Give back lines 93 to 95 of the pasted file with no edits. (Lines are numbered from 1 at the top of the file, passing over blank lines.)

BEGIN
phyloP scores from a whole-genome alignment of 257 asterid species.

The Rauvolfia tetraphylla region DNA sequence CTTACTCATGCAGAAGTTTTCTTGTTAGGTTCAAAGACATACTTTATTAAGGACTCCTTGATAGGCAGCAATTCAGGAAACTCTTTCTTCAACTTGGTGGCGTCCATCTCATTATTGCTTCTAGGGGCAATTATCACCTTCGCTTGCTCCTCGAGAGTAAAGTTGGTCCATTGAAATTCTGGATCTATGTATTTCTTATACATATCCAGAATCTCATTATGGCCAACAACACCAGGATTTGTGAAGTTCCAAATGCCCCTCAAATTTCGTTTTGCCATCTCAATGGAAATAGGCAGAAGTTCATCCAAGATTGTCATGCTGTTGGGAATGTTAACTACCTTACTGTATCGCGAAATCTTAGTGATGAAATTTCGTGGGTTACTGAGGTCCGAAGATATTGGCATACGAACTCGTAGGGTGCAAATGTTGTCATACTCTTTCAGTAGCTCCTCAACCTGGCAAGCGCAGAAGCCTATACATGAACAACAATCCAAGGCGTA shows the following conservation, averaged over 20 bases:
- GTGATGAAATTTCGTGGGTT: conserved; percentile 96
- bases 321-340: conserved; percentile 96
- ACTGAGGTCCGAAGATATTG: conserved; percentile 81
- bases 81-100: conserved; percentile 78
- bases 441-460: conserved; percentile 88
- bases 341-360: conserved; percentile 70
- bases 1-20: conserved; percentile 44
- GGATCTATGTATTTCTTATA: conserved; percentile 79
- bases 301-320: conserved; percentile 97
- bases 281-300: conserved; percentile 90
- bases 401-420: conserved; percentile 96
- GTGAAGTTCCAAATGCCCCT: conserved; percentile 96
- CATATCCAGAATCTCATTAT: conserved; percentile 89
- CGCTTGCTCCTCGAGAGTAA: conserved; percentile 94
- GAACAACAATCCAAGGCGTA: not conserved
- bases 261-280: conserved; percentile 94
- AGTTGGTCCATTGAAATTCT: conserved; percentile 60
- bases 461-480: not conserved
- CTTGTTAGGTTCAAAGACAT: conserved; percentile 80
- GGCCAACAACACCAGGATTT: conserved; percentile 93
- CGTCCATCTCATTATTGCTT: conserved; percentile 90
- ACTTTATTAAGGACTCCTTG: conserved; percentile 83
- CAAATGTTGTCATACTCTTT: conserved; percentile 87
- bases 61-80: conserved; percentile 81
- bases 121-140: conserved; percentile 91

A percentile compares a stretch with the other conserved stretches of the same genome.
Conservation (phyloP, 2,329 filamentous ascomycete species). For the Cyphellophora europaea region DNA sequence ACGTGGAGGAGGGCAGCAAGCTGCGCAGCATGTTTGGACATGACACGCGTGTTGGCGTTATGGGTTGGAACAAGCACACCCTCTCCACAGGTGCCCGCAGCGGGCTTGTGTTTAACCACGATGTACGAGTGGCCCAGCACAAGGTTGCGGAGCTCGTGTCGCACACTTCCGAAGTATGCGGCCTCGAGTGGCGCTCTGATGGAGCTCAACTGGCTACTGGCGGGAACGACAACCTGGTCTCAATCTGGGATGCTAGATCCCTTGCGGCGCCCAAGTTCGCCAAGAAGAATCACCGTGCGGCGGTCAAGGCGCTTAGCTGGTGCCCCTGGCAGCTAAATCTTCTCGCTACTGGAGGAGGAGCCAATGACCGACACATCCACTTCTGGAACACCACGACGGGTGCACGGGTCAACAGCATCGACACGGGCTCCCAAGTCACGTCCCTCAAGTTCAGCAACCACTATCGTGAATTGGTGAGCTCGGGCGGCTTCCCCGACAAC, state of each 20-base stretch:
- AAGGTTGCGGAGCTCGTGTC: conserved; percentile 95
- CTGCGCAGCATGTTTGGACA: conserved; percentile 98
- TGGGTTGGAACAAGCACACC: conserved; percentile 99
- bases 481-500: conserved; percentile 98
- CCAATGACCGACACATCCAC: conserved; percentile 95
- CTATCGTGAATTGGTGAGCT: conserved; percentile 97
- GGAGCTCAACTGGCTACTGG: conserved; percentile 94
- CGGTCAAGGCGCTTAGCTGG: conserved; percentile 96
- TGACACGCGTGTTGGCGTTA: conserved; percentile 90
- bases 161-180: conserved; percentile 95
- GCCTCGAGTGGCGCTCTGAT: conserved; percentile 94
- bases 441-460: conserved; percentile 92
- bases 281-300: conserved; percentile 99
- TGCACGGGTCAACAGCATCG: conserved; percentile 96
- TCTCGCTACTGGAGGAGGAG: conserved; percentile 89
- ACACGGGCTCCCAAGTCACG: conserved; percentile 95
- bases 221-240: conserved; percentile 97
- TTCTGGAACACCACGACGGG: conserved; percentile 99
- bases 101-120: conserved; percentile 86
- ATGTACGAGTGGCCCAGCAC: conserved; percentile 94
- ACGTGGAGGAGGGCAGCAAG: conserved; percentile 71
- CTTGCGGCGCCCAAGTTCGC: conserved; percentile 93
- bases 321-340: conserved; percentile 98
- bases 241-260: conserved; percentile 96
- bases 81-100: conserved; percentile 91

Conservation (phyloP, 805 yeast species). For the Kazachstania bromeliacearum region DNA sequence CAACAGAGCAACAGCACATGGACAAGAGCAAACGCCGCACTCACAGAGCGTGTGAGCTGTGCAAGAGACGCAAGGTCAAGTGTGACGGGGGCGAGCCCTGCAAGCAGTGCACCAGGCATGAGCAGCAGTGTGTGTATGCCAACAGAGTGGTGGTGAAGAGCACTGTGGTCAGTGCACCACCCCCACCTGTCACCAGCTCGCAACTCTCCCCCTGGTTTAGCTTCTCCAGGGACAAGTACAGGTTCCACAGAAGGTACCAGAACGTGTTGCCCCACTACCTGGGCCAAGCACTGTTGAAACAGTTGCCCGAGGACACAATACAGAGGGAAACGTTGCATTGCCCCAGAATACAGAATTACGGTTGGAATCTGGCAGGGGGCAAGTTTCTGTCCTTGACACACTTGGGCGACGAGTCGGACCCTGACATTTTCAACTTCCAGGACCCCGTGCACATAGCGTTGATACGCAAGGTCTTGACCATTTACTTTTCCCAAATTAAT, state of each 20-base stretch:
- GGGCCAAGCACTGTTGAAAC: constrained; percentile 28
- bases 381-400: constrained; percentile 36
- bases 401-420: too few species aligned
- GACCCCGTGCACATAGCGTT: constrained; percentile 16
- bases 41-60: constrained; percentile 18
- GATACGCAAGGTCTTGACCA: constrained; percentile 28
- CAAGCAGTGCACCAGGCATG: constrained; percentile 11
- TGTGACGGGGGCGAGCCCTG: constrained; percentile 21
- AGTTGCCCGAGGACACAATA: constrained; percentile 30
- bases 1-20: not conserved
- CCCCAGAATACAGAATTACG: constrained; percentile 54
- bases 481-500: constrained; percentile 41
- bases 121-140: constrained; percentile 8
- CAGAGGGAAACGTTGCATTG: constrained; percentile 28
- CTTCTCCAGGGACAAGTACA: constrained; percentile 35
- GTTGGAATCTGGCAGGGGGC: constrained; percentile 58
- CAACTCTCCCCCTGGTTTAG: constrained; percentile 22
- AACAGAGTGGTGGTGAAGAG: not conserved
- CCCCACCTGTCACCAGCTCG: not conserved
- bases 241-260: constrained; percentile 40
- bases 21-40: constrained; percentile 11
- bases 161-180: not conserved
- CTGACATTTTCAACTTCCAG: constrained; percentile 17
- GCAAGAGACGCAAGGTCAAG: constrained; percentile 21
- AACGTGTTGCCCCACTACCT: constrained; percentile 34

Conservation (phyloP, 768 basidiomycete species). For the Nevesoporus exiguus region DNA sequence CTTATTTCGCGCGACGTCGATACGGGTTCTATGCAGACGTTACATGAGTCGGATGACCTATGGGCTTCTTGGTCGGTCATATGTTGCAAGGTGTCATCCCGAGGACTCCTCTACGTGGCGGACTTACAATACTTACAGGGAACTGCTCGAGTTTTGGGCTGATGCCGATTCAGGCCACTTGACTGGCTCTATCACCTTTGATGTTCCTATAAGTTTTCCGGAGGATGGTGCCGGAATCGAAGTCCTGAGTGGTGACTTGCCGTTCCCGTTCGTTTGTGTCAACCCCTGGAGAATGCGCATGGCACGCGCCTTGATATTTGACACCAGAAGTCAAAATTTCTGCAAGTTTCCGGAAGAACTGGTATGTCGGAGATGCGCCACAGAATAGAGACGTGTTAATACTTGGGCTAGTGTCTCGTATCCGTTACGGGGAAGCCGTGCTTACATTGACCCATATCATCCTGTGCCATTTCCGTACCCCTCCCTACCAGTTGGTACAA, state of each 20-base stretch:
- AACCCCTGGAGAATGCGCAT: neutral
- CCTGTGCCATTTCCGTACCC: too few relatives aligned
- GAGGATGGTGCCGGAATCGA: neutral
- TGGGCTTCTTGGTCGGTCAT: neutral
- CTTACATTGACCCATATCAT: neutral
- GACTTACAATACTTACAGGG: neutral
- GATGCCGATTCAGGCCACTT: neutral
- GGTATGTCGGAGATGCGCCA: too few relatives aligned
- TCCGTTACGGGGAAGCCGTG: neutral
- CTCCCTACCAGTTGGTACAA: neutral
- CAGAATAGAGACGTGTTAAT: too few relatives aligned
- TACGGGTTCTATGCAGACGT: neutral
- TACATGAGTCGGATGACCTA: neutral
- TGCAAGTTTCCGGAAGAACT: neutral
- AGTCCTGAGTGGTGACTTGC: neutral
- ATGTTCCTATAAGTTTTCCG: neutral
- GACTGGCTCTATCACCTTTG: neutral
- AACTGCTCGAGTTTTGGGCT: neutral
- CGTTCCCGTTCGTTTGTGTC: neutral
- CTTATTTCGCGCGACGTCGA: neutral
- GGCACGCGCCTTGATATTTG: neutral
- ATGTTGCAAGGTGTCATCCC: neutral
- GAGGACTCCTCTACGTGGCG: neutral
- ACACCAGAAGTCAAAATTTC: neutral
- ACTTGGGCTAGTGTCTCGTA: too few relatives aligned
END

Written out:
- TACGGGTTCTATGCAGACGT: neutral
- TACATGAGTCGGATGACCTA: neutral
- TGCAAGTTTCCGGAAGAACT: neutral